October 21, 2012
The unblinking eye of the camera is increasingly all around us. On the street corner, inside the convenience store, in office building lobbies — not to mention in the hands of everyone with a cellphone. So it's not surprising that the Maryland Transit Administration's plan to activate microphones on buses is raising concerns about privacy.
But while there is a good conversation to be had about the slippery slope of lost privacy in Baltimore and elsewhere, this doesn't appear to be the place to draw the line. What the MTA is proposing is so mildly intrusive and the benefits so obvious that we suspect that, if polled, about 99 out of 100 transit riders would support the effort.
Here's why. First, it should be noted that MTA buses are already fully outfitted with video surveillance. There are six cameras pointed inside the typical transit bus, and they are used much as the local 7-Eleven uses cameras. The recordings are only reviewed when an incident — anything from a robbery to an accident to a complaint of a rude driver — is reported to transit police.
A digital video recorder in a locked compartment on board runs on a 30-day loop. Should police want to review any particular hour of any day, they must download the recording by computer before it is over-written. The downloaded recording is then kept as evidence, with an established a chain of custody much as police are required to follow with any evidence.
What the MTA is doing is essentially flipping a switch. Technicians are turning on the microphones on some or all of those video cameras on 10 buses in a pilot project so that video recordings will now have the benefit of an audio track. Why? Because police found some investigations were inconclusive from visual evidence alone.
Take, for instance, an assault. Was it provoked by something someone said? Did a passenger threaten the driver? Or vice versa? None of these things are discerned without the audio track.
And make no mistake, keeping buses safe — and giving passengers a reason to believe they are being kept safe — is crucial if the MTA is to continue to grow its transit operations. Crime on MTA buses has been in decline since video cameras were first introduced a decade ago.
There were 142 serious crimes (chiefly felonies such as robberies or aggravated assaults) reported in 2008, compared with 74 the past year, a nearly 50 percent decline, according to MTA police statistics. Meanwhile, ridership has grown from 217,429 passengers on an average weekday six years ago to 242,730 now, an 11.5 percent increase.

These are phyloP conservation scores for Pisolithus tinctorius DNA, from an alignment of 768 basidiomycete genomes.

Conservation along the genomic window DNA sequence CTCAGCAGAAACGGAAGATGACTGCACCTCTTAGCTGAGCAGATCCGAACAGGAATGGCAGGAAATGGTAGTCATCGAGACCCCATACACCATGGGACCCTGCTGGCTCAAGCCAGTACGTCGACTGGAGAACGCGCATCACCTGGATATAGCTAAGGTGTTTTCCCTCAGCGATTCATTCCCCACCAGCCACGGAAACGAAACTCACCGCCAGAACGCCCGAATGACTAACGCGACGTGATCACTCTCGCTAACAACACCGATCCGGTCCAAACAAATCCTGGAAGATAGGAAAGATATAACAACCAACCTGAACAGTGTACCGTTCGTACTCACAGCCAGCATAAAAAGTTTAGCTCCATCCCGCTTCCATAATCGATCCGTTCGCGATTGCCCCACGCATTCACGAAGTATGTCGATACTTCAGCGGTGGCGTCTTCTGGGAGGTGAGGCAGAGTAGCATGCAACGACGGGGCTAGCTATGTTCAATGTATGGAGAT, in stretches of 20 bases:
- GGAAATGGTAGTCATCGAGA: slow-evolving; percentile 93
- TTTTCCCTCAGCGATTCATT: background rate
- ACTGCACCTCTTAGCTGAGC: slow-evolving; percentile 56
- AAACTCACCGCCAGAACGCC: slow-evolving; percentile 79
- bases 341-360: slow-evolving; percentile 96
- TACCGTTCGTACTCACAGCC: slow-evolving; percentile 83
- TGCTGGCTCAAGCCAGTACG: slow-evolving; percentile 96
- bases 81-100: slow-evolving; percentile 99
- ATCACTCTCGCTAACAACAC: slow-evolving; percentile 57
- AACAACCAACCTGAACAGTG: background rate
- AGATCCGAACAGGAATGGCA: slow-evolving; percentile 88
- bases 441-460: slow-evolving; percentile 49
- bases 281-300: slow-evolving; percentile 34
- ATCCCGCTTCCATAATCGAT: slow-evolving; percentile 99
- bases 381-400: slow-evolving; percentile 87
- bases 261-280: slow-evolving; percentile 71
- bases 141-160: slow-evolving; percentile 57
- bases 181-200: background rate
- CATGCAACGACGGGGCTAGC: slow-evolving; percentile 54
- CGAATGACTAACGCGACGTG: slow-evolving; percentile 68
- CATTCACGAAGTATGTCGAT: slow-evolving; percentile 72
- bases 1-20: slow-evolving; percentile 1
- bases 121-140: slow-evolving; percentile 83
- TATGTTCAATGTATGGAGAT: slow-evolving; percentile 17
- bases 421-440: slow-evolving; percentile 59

Are riders upset by the "Big Brother" presence on buses? If so, they aren't complaining, MTA officials say. Meanwhile, Baltimore's Charm City Circulator is in its third year of operations with fully operational video and audio surveillance, without incident or protest.
Make no mistake, it is entirely possible that such surveillance opportunities could be abused by overzealous law enforcement. But in the real world, that doesn't seem to be happening. Investigators simply don't have the time or opportunity to eavesdrop on conversations.
Nevertheless, lawmakers should review the MTA's surveillance procedures to make sure that privacy rights are respected and recordings kept safe. Several years ago, legislators refused to approve a bill that would have mandated audio recordings on buses. The MTA did not support the measure either. But that doesn't mean the agency's decision to move forward with audio recordings now is some kind of end run around the General Assembly's will, as some have alleged.
What elected officials should not do is to restrict surveillance practices simply to please the American Civil Liberties Union or any other special interest that opposes them on theoretical grounds. If lawmakers are concerned about the working poor who have no transportation alternative to MTA buses, they ought to ask them how they feel about video cameras — and the drop in crime they've helped make possible — before deciding to switch the microphones off.
Other transit systems are adopting similar digital recording technology for the same reasons the MTA is embracing the change — chiefly, to make buses as safe as possible. If that's good for convenience stores, gas stations and bank automated tellers, it should be good where people feel particularly vulnerable: inside an enclosed and sometimes crowded moving vehicle.
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